Pakistan in touch with US over unilateral action threats
ISLAMABAD - Pakistan Foreign Secretary Tehmina Janjua while speaking at a meeting of the Senate’s Foreign Affairs Committee, said the government was “in conversation with the US on unilateral actions” to explore how the situation could be resolved through intelligence sharing.
The concerns, the foreign secretary noted, were “both ways”.
The Pentagon had in a report on Afghanistan this week said, “We must see fundamental changes in the way Pakistan deals with terrorist safe havens in its territory. To induce that change, we will work across the US Government, using a range of tools to expand our cooperation with Pakistan in areas where our interests converge and to take unilateral steps in areas of divergence.”
Senator Farhatullah Babar said US talk of unilateral action and reminder of head money on Jamaatud Dawa leader Hafiz Saeed was worrying and could be a prelude to another “Osama bin Laden sort of action”.
Bin Ladin carried the head money of $25 million and was taken out by a unilateral action by US Seals without prior warning, whereas now a specific declaration had been made and the two statements ominously juxtaposed together, he said.
The Pentagon threat of “unilateral steps” has accompanied hardening of the Trump administration’s stance towards Pakistan on the issue of alleged terrorist sanctuaries on its soil. President Trump, while unveiling his administration’s National Security Strategy (NSS), said, “We must see decisive action against terrorist groups operating on their territory. And we make massive payments every year to Pakistan. They have to help.”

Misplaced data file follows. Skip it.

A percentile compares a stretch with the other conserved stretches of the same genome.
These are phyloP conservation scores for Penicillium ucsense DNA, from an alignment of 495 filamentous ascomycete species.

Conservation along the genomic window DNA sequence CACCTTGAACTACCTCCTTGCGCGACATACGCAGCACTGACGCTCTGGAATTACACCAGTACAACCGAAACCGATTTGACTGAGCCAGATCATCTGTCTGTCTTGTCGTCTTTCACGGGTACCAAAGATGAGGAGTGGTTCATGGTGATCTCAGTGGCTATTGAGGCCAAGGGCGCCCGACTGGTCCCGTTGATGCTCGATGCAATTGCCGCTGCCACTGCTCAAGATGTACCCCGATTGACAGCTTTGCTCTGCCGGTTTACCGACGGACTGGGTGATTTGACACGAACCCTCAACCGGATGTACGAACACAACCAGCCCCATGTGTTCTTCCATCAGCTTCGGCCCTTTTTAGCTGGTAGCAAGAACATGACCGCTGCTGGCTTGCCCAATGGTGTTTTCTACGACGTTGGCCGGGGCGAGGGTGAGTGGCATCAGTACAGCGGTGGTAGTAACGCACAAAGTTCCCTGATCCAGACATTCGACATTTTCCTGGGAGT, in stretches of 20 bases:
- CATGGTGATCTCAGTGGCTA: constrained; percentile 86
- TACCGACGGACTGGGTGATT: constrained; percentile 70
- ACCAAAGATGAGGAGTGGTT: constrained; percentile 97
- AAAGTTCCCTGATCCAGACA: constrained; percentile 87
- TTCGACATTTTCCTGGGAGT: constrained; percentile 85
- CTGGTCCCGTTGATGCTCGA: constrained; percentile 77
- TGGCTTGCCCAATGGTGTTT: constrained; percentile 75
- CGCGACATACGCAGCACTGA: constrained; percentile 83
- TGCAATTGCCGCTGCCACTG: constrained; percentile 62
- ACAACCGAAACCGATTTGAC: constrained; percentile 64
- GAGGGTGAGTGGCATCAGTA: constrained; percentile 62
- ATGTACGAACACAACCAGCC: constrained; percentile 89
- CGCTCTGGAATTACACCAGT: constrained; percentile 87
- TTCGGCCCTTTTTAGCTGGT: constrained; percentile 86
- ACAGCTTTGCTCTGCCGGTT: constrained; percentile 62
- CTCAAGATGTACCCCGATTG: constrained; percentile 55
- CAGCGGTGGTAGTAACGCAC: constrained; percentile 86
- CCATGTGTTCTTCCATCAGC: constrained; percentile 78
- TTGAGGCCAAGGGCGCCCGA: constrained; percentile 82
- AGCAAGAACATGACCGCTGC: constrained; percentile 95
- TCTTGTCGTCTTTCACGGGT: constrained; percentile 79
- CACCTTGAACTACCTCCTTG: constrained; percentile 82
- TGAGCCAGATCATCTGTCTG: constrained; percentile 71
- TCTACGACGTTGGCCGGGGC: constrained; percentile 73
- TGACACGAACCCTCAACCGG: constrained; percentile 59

The NSS document had mentioned that the US “continues to face threats from transnational terrorists and militants operating from within Pakistan”.
Ms Janjua said the Foreign Office had issued a detailed rejoinder to the US NSS document rebutting the allegations and cautioning against the “trivialising” of Pakistani sacrifices in the fight against terrorism.
She said the US had been told that security arrangements were in place and the area had been cleared of terrorists and terrorist networks. “If there is an individual detrimental to US interests then we are ready to act,” she added.
But, she said, Pakistan expected the US to do the same on Afghanistan side of the border where existence of terrorist sanctuaries was a reality.
Ms Janjua said the US understood Pakistan’s concerns. “So we hope that on the basis of recognition of our concerns... the conversation about US concerns can provide the basis for moving forward and building a relationship that is progressive and forward looking”.